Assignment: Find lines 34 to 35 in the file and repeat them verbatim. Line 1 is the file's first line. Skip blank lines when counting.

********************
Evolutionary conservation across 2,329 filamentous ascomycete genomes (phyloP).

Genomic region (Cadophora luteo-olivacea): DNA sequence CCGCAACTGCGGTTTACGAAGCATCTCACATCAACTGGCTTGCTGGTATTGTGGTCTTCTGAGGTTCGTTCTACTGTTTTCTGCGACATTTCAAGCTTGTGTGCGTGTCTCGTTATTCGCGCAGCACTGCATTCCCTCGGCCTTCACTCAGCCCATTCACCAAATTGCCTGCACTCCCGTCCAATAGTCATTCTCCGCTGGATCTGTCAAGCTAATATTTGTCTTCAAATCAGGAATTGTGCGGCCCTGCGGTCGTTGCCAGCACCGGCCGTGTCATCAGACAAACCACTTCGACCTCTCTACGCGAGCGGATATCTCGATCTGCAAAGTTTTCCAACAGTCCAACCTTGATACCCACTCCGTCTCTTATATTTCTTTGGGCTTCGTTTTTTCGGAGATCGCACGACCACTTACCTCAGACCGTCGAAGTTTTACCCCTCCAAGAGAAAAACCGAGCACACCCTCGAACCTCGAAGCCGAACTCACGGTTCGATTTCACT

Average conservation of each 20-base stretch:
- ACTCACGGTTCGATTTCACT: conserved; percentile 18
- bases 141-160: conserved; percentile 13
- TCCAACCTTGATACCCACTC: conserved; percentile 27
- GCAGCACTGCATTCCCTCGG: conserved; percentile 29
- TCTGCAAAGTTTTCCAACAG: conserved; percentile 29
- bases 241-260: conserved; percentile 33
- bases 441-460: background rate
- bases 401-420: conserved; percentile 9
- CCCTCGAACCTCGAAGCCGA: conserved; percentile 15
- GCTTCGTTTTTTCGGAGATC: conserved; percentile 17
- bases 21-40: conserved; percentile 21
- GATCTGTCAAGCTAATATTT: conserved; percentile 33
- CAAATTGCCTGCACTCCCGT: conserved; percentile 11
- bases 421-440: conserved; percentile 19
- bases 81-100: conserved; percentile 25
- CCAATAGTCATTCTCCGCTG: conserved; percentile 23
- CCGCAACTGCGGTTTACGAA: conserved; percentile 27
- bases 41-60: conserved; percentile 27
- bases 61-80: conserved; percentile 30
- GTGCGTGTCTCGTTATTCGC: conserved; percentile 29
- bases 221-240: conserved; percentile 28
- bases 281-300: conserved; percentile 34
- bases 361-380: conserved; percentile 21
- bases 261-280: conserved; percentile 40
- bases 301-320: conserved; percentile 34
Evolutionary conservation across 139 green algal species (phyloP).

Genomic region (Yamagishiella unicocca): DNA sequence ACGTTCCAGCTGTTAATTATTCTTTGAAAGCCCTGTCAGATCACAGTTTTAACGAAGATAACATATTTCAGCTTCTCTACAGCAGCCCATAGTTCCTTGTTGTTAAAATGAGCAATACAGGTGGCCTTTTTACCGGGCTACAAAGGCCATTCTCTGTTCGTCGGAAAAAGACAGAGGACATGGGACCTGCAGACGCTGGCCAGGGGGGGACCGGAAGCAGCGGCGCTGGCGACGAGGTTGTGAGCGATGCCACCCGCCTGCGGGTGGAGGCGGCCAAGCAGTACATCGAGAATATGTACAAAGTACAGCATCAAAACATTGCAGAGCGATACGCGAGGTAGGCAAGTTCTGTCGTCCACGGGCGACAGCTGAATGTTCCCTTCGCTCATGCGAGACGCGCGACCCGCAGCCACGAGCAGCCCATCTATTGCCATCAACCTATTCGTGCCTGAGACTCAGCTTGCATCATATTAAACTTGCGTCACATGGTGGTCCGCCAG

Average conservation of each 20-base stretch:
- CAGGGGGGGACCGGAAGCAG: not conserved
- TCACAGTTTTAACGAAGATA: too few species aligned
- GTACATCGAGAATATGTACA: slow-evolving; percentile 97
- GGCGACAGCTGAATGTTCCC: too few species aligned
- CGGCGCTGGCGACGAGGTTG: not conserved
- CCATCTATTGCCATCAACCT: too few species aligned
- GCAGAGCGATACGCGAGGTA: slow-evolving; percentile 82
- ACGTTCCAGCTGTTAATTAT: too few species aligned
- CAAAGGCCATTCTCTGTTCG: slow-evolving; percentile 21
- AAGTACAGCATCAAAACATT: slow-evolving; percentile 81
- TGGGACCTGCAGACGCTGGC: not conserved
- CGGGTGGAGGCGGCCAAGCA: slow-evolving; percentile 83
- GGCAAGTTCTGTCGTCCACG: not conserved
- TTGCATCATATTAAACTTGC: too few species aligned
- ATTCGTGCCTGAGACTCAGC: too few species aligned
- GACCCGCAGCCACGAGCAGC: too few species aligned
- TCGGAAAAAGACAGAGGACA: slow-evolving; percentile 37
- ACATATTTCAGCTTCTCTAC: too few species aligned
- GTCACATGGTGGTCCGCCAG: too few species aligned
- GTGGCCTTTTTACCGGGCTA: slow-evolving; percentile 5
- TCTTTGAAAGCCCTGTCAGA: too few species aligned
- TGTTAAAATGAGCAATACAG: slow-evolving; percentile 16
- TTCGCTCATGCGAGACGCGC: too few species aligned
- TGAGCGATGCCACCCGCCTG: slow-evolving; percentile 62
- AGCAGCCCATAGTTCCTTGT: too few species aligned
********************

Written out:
- GTACATCGAGAATATGTACA: slow-evolving; percentile 97
- GGCGACAGCTGAATGTTCCC: too few species aligned